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Yesterday, for my 19th birthday, I went to see The Great Gatsby (2013) with my guy and my best friend. ticket stub

Not having read the book in high school (due to my transferring between schools with two different English literature curricula, resulting in my having missed the reading of Gatsby by the time I had transferred), I read through the book at the beginning of May, finishing it about a week before yesterday.

Since this movie is based on the book, this review will have a bit of comparison between Fitzgerald’s novel and Luhrmann’s film.

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The movie begins with Nick Carraway (Tobey McGuire) in a sanatorium looking at a long list of mental illnesses (supposedly the ones he is diagnosed with) including insomnia, anxiety, and depression to name a few. His doctor
tells him to write down his thoughts because it will put him at ease and help him better articulate his thoughts. Through Nick’s writing we learn the story of Jay Gatsby.

Nick takes a trip to visit Daisy Buchanan, his cousin, her husband, Tom Buchanan and Jordan Baker, a friend of theirs. Just as in the book, the two ladies are on the chairs, laying down, and the whole scene is embellished wonderfully by the white linen curtains flowing through the air in midst of the breeze coming from the screen doors.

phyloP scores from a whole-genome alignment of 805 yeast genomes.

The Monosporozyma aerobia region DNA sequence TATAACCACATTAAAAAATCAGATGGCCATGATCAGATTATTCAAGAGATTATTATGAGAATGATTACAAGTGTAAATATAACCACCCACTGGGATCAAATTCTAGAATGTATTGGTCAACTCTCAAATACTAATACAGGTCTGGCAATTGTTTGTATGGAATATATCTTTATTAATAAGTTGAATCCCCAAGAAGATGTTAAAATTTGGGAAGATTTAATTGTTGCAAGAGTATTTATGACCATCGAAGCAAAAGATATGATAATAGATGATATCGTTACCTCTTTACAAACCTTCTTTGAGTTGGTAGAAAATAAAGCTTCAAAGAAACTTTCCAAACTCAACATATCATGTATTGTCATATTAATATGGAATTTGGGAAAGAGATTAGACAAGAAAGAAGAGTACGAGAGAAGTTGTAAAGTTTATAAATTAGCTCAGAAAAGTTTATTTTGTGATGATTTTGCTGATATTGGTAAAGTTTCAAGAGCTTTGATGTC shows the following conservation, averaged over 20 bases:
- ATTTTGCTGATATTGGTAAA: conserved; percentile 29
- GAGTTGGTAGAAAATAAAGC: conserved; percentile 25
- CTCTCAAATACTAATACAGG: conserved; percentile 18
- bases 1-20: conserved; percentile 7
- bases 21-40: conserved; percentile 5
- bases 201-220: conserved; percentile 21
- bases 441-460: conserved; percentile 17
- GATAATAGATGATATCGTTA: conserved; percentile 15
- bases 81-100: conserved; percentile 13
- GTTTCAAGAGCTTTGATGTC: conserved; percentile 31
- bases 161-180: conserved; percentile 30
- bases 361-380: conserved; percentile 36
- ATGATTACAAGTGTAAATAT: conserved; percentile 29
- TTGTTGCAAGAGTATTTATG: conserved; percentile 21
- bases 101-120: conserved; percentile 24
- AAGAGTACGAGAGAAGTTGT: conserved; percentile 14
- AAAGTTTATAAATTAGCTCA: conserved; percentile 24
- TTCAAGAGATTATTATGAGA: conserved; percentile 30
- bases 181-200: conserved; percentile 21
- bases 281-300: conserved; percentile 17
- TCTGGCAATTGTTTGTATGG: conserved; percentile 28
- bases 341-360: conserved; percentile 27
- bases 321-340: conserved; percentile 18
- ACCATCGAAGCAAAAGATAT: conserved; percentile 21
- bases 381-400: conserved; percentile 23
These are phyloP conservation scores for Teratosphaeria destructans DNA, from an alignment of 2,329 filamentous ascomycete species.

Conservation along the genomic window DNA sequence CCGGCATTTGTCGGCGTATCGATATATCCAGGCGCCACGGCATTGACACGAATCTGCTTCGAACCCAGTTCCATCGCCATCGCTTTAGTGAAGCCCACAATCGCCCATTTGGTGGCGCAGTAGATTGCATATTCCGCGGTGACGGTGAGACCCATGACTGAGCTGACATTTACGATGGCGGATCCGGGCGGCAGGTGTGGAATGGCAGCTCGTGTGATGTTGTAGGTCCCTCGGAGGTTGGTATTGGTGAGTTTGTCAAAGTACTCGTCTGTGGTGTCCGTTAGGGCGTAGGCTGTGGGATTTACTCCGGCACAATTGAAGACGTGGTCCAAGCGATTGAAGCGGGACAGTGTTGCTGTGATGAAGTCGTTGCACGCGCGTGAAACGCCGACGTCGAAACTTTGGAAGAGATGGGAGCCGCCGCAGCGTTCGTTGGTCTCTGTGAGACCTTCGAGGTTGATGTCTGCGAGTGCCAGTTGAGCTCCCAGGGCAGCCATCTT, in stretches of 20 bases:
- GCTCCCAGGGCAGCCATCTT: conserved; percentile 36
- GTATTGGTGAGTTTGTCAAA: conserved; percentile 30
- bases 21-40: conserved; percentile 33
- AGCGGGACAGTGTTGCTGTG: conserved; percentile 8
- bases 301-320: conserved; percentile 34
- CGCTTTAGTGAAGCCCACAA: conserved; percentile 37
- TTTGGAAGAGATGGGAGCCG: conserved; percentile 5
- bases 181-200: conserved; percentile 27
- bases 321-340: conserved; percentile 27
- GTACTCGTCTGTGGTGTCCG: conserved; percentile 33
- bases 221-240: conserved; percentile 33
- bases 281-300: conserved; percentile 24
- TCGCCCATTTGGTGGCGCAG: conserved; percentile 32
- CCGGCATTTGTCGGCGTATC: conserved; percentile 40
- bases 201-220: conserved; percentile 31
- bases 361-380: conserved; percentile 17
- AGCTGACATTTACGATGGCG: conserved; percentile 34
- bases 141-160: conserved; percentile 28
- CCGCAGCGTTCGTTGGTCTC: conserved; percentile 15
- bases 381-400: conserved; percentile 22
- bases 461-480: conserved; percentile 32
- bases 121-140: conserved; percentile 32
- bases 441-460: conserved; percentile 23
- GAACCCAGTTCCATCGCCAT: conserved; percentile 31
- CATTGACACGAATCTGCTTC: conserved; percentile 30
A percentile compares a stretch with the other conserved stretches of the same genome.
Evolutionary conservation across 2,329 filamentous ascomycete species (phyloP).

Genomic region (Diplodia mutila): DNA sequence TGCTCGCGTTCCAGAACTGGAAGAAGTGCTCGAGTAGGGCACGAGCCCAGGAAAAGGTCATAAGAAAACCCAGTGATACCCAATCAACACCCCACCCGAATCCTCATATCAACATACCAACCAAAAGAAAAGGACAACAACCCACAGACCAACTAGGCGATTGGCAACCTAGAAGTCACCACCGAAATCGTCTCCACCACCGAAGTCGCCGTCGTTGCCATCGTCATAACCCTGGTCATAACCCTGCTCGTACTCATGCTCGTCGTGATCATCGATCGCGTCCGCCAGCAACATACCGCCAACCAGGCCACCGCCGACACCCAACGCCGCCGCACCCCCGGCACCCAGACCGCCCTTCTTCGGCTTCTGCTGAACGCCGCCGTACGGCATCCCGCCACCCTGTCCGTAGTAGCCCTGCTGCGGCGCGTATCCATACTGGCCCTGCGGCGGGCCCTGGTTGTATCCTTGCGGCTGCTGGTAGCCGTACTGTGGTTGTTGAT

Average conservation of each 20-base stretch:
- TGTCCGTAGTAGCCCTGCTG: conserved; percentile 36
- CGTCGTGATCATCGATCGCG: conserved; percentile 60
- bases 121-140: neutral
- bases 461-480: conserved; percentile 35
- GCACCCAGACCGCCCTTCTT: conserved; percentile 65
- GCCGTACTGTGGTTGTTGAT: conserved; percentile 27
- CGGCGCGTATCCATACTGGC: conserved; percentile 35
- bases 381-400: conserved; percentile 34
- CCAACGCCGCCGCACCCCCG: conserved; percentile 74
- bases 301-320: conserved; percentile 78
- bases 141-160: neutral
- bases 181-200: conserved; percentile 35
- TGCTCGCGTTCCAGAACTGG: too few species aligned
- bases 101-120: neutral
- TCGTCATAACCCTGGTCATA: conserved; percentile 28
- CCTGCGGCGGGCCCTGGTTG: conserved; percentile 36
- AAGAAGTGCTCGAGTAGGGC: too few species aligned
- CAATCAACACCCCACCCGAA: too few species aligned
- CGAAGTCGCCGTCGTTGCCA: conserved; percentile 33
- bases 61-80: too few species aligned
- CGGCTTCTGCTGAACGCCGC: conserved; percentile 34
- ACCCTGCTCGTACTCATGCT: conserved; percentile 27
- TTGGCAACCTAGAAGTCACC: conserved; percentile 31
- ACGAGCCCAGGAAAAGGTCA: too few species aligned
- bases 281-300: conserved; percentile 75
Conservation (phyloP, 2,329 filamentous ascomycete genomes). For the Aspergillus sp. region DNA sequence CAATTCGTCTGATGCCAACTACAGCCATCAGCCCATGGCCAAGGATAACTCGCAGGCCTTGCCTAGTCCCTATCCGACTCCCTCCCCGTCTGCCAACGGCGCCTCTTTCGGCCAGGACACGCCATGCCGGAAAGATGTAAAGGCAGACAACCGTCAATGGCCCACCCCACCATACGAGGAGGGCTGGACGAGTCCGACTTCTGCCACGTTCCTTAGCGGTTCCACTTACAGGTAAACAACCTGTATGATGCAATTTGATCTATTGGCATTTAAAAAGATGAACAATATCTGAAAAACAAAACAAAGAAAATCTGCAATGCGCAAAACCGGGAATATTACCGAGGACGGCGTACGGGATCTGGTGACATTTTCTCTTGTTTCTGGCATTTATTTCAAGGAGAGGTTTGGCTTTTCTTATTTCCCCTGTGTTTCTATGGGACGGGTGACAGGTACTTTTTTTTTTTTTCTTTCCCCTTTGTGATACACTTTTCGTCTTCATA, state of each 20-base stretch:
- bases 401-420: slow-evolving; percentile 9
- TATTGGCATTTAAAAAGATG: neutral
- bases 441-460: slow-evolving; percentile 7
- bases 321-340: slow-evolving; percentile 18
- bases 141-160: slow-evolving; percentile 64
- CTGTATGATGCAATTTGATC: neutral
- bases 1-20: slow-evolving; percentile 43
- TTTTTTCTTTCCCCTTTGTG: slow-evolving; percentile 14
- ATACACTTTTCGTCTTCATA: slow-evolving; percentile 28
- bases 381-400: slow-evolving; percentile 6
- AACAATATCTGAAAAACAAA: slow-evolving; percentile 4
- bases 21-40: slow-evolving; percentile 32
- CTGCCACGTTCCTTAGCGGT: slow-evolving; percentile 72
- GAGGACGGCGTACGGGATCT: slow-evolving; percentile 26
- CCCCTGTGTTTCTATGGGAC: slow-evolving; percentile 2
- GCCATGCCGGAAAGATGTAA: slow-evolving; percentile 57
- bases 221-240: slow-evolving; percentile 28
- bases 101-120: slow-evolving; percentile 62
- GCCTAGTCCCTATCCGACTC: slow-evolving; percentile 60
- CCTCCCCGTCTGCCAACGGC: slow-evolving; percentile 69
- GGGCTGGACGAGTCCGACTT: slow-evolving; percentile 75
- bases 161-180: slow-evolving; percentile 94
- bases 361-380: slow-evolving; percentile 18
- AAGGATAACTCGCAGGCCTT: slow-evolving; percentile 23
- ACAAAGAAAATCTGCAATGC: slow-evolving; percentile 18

I love the fact that they kept one of my favorite quotes from the novel, where Daisy says to Jordan and Nick, “I’ll sort of—oh—fling you together. You know—lock you up accidentally in linen closets and push you out to sea in a boat…”

And might I add that Jordan Baker (Elizabeth Debicki) is simply stunning in this film! She should be permanently brunette. How is this girl not more famous?!

When Tom and Nick go out together on the Long Island Railroad, and jump off the train to see Myrtle, Tom’s mistress that calls on the phone during supper the evening prior, things begin to get wild.

My favorite scene is where Myrtle, Tom, Nick and the rest of the people in that small room get completely wasted. Nick almost escaped the craziness, telling Tom that he didn’t feel comfortable being there while he was cheating on his cousin, but he gets coaxed into staying.

Oh my gosh. Feathers from pillows flew through the air, everyone begins to jump and hump around (I kid you not), Tom gives Nick liquor to drink in a vase, and Nick begins to see himself  “within and without.”

Well then. I’ve never been drunk before, or been around people who were that drunk before, but according to my friend this is an accurate depiction of the college party scene.

After Nick gets an invitation to Gatsby’s, I got really excited, because this was the moment I was waiting for:

The little party that never killed anybody.

I wish I knew a Gatsby. Those parties look so much fun!